With SOA, this matrix approach to IT management will run more deeply throughout the IT organization than before. As a company identifies and builds shared Services of an ever-growing variety, it will be increasingly important for the company to have a separate organization responsible for the management of those Services, where that organization reports up through (and receives budget from) all the LOBs its Services touch. In essence, companies should handle all Service-Oriented application development through the IT-as-a-third-party metaphor, even going so far as to offer enterprise architecture itself as a centralized capability that the company provides through SLAs and chargebacks.
The Human Cost of Change
This shift from siloed control over IT capabilities to matrixed, domain-based control represents the single most difficult aspect of moving to SOA. Compared to the human change management issues, the technology challenges are a piece of cake! Furthermore, the brunt of the change effort falls on the shoulders of those individuals who have been responsible for the various IT divisions that existed before the architectural shift. In other words, IT middle management has the most difficult time with SOA. Technical staff — developers, admins, and the like — are usually comfortable with the changes needed in the move to SOA, because SOA represents the opportunity to learn and use new techniques and technologies, and fundamentally extends existing investments in technology and infrastructure. Likewise, senior IT executive management often drives SOA based upon the business advantages that this new architectural approach offers, and thus can easily buy into the agility, cost-reduction, and governance benefits that SOA can offer the organization. Middle managers, however, face a loss of control over their hitherto protected areas of responsibility — and often cannot see how they might reap either the business or technical benefits that SOA offers.
The good news for such managers is that the reorganization that SOA should bring to the IT department will align IT capabilities with business needs more effectively than in the past. Where before, maintaining a particular legacy app, say, served the needs of a single LOB, now that application might provide functionality to one or more shared Services that several LOBs can now leverage. After all, providing clear value to the business is the most straightforward form of job security, and SOA can improve that value for many managers over time. Middle managers that might have once been responsible for a single, siloed application should expect to use their management skills in conjunction with the central enterprise architecture team, and leverage them on behalf of the business as a whole — improving IT’s responsiveness to business needs, and helping the business to realize the potential benefits of SOA in the process.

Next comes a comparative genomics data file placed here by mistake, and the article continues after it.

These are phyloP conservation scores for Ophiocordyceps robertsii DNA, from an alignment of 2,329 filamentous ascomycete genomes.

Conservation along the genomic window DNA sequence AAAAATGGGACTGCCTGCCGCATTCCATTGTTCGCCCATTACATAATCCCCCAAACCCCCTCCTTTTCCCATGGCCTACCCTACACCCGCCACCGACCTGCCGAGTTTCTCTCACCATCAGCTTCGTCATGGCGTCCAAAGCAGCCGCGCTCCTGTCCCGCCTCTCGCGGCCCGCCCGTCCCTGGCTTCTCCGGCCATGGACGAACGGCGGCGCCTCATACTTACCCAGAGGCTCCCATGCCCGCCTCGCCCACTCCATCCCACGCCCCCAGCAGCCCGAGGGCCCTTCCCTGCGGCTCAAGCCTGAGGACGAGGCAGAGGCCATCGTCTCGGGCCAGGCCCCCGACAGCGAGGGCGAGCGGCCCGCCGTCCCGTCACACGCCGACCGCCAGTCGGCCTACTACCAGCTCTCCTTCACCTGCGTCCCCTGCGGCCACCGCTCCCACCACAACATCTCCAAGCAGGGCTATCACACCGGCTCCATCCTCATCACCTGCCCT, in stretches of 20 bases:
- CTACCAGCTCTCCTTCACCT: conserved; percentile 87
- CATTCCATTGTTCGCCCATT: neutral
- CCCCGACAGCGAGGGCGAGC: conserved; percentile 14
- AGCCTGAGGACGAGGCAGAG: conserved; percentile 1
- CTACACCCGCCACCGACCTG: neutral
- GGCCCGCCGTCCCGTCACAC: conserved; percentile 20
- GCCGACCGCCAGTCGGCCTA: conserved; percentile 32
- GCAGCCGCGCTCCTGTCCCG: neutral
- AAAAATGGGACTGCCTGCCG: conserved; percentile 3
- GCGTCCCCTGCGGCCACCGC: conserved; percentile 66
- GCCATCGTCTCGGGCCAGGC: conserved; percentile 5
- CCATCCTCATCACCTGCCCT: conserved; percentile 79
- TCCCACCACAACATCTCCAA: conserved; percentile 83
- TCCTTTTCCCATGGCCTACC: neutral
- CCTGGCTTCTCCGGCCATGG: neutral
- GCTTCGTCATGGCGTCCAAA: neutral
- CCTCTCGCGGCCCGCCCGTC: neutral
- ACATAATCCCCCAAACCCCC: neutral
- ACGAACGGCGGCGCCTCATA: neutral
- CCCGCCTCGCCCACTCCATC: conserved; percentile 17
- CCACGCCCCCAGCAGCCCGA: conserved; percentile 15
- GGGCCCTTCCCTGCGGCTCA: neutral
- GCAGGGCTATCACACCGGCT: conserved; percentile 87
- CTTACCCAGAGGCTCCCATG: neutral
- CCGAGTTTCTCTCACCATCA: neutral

The ZapThink Take
ZapThink frequently makes the distinction between SOA and Service Orientation (SO), where SO represents the broader business transformation that the architectural shift to SOA enables. SO is not an IT-specific movement, but rather an overarching philosophy that identifies improved business techniques that better leverage IT resources for the business. As companies move to SOA and therefore begin to represent diverse IT functionality as discoverable, composable business Services, they will gradually be able to achieve the agility benefits that ZapThink frequently espouses. To obtain these benefits, however, it is essential that companies understand that the changes they must undergo are more business-oriented than technical.
Humans are by nature resistant to change, and this resistance manifests itself in the workplace, especially at large organizations where each individual represents a small cog in a very big wheel. Such organizations, however, still have a mandate to achieve the agility necessary to respond to customer needs, remain competitive, comply with ever-changing regulations, and keep their costs down in the process. Service Orientation promises dramatic increases in such agility, but the inherent inertia that organizations face impedes the act of adopting SOA itself. As a result, companies face the tantalizing Catch-22 of “we could be so much more agile if we were only a bit more agile,” keeping the benefits of SOA just out of reach. Today’s challenge, therefore, centers squarely on breaking this vicious cycle, and making the difficult changes necessary today to realize the much greater benefits of SOA tomorrow.